between CD DVD Duplication and CD DVD
Replication tends to cause confusion with
clients. While the end result may not seem to be
noticeable or of any consequence, the processes and
the final product are actually very different.
The difference is
important to know when you're preparing a project,
because the difference between CD DVD Duplication
and CD DVD Replication affects price, the product
turn-time and the quality.
In short, replication
is a manufacturing process that creates CD and DVD
discs from scratch with the data being integral to
the discs when they are made. This is much different
to duplication which uses pre-manufactured
CDR and DVDR discs (the "R" stands for "recordable")
that have the data content added to the disc after the
Benefits of CD DVD Replication
Higher quality data
image than CD duplication or DVD duplication.
More resilient and
greater durability than duplicated discs.
No playback issues.
in larger quantities.
Perceived as the
standard for professional quality by consumers.
This video features our DVD5 replication line in
Glass Master and Stamper
The first step in the
replication process is creation of the 'stamper'.
While this process is highly specialized and
technical, the following explanation is intended to
be very basic.
A piece of highly
polished glass is laser-etched with the digital
data from the client's content master.
Note: The data from the
client's content master is not altered or changed
in any way, it's strictly a transfer of data.
creates pits and lands in the glass in a tightly
grouped spiral pattern emanating from the center
and progressing outwards.
The Glass Master is
then metalized, but it is far too fragile to be
used to replicate discs so the data must now be
transferred to another material that is resilient
enough to handle the replication process.
The metalized Glass
Master is electroformed with nickel to produce a
"father" master which is a 'negative'
image as it
has bumps instead of pits.
The father master
is then electroformed with nickel to produce
"mother" masters which are used as 'stampers' in
the injection molding process.
Now that the 'stamper'
has been made the replication of the CDs or DVDs can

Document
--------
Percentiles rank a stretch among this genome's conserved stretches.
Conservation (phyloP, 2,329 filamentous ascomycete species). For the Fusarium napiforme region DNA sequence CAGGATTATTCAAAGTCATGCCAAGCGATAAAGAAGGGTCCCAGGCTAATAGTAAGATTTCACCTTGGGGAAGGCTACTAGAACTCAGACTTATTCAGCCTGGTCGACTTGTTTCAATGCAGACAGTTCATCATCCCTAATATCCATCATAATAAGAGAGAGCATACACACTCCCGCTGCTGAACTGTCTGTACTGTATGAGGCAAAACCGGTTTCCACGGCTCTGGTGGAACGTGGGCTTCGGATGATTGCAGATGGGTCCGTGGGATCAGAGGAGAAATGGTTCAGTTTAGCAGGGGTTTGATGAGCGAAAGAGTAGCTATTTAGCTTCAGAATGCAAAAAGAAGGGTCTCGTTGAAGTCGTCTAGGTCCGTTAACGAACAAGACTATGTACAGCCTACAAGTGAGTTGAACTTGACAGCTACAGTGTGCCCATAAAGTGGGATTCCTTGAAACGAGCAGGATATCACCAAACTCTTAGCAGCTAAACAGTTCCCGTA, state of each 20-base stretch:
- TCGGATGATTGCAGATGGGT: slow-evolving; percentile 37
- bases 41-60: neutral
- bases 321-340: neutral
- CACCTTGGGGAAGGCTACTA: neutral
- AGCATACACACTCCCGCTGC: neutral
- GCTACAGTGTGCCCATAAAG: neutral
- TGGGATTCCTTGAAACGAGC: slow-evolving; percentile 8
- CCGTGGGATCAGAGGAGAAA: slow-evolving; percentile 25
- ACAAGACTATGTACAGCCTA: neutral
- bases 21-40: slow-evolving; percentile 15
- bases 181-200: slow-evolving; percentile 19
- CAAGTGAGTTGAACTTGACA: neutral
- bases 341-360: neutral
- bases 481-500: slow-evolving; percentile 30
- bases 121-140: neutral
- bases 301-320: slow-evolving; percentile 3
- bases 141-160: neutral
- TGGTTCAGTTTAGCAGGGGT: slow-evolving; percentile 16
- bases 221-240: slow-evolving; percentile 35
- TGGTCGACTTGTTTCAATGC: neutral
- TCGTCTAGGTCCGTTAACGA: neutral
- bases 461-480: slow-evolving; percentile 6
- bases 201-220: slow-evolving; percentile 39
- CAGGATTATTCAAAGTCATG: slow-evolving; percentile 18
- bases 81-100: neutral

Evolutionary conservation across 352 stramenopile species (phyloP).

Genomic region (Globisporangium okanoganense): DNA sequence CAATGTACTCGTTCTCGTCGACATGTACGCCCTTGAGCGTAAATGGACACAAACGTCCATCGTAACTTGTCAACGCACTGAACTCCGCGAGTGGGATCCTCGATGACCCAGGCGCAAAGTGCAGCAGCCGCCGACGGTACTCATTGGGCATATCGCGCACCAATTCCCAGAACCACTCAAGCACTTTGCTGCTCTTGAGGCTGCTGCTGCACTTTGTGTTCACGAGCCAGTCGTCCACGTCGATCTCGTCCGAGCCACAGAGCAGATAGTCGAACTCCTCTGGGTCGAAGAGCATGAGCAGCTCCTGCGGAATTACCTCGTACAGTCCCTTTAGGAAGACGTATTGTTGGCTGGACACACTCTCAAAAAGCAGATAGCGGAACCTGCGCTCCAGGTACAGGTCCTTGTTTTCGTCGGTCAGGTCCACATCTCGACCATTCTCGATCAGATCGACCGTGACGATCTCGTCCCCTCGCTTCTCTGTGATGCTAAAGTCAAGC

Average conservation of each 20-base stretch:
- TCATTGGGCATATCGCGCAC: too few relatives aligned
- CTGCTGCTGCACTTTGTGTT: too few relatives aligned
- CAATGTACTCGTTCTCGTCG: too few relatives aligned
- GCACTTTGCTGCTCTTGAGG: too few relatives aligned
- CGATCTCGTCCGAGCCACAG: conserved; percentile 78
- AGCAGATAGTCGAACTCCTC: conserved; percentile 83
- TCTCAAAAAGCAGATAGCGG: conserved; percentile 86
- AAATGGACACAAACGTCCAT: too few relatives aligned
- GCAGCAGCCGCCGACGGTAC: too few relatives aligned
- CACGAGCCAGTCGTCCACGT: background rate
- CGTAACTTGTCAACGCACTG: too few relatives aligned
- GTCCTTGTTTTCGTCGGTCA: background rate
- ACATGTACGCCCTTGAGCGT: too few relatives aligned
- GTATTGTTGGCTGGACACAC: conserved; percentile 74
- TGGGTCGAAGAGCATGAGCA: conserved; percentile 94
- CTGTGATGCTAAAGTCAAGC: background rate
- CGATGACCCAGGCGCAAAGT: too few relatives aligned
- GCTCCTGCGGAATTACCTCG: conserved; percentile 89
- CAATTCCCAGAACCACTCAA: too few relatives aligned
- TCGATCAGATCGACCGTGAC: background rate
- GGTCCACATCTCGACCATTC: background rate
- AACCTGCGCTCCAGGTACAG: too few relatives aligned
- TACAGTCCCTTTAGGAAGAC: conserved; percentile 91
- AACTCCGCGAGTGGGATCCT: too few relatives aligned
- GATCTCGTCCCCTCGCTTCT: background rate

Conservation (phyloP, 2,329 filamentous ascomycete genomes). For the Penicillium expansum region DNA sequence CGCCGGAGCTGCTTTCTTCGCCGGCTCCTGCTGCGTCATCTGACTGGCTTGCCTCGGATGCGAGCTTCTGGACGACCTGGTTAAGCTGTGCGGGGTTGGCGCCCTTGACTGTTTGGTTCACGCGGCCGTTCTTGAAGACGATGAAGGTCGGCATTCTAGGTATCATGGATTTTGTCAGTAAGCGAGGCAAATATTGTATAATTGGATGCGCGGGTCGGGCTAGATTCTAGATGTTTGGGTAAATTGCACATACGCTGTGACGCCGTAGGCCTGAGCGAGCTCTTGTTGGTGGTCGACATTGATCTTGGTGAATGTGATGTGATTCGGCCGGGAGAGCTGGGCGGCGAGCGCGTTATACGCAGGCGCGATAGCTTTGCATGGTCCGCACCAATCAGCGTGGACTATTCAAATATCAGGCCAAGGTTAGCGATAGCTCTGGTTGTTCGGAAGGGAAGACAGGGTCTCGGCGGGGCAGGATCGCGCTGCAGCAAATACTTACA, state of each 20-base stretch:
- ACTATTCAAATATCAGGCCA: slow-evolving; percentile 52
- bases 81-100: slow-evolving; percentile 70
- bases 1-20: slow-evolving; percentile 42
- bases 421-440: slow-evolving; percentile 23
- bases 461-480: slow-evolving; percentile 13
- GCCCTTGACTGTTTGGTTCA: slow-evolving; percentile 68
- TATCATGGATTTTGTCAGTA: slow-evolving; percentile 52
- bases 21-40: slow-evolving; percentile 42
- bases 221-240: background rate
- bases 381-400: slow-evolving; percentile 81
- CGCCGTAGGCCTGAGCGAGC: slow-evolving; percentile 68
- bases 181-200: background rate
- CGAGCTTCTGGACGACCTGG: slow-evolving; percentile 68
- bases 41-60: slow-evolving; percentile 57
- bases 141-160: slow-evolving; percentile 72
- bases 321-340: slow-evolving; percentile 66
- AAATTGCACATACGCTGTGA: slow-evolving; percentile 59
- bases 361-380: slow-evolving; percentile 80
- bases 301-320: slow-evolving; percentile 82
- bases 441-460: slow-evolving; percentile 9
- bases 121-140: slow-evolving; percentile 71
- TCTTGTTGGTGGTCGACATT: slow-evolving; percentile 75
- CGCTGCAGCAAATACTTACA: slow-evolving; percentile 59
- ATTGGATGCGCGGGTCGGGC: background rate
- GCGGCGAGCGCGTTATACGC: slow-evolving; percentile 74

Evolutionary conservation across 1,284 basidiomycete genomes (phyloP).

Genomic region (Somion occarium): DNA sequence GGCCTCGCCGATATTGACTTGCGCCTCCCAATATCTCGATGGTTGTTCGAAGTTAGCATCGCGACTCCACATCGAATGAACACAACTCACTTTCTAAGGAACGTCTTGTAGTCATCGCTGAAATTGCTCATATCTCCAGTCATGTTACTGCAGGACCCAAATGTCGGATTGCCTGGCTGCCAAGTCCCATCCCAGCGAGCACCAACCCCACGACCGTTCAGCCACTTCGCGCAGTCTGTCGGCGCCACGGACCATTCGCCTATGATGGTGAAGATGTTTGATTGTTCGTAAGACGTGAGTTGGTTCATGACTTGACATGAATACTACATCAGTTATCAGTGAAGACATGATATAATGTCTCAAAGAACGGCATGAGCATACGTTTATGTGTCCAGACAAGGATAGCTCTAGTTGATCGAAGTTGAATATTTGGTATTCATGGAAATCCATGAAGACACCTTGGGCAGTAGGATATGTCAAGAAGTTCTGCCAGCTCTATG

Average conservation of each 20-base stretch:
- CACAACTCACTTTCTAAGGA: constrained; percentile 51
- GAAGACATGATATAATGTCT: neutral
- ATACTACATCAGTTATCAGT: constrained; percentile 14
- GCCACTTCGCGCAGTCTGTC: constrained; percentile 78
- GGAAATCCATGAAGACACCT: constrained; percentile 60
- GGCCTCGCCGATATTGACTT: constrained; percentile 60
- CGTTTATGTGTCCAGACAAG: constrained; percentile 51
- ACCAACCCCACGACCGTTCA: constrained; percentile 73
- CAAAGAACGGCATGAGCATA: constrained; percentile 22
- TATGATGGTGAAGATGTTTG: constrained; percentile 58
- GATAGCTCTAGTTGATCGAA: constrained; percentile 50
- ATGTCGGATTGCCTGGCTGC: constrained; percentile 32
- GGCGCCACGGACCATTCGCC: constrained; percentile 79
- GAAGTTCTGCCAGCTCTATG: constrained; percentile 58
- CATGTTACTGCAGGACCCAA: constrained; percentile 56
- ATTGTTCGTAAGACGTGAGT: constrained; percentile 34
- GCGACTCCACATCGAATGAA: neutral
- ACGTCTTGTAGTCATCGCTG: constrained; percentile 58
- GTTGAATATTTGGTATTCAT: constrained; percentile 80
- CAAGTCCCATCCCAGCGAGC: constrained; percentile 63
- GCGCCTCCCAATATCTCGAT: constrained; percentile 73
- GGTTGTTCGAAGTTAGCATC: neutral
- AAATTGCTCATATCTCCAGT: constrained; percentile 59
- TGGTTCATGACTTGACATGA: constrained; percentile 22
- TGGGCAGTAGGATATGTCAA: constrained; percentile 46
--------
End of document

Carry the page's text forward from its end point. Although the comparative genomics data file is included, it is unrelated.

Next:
begin. Again, the process is highly specialized and
technical, so the following explanation is intended
to be basic.
Optical grade clear
polycarbonate pellets are fed into an
injection-molder which creates a clear CD/DVD disc
in its finished size and shape.
During the creation
of the clear disc, the injection-mold forces the
molten polycarbonate up against the 'stamper'
which embeds the pits and lands into the clear
process using robotic arms with vacuum suction
cups transfer the clear discs onto a conveyor line
where they cool.
The conveyor line
carries the clear discs to be 'metalized' with a
very thin layer of reflective aluminum (the laser
light from your CD/DVD player reflects off the
aluminum layer to read the pits and lands that
were embedded into the plastic in the
replication, after being
metalized the disc is placed in a spin-coater which
spreads a UV curable clear lacquer evenly across
the newly metalized layer.
Not only does the
lacquer protect the metalized layer but it also
provides a good surface for the printing of the
disc graphics by either Silkscreen printing or
CMYK Offset printing.
replication, instead of having a clear lacquer
coat, an additional clear DVD disc is adhered on
top of the metalized layer with a bonding agent.
This additional clear disc provides the surface
for the printing of the disc graphics.
To cure the lacquer
(or bonding agent) the disc is automatically placed under a high
intensity Xenon lamp.
After the lacquer (or
bonding agent) has passed through the curing station
the discs are automatically unloaded from the
replication line and stacked on spindles with a
count of 150 discs per spindle.
From there the discs
are taken to the CD DVD disc printing department.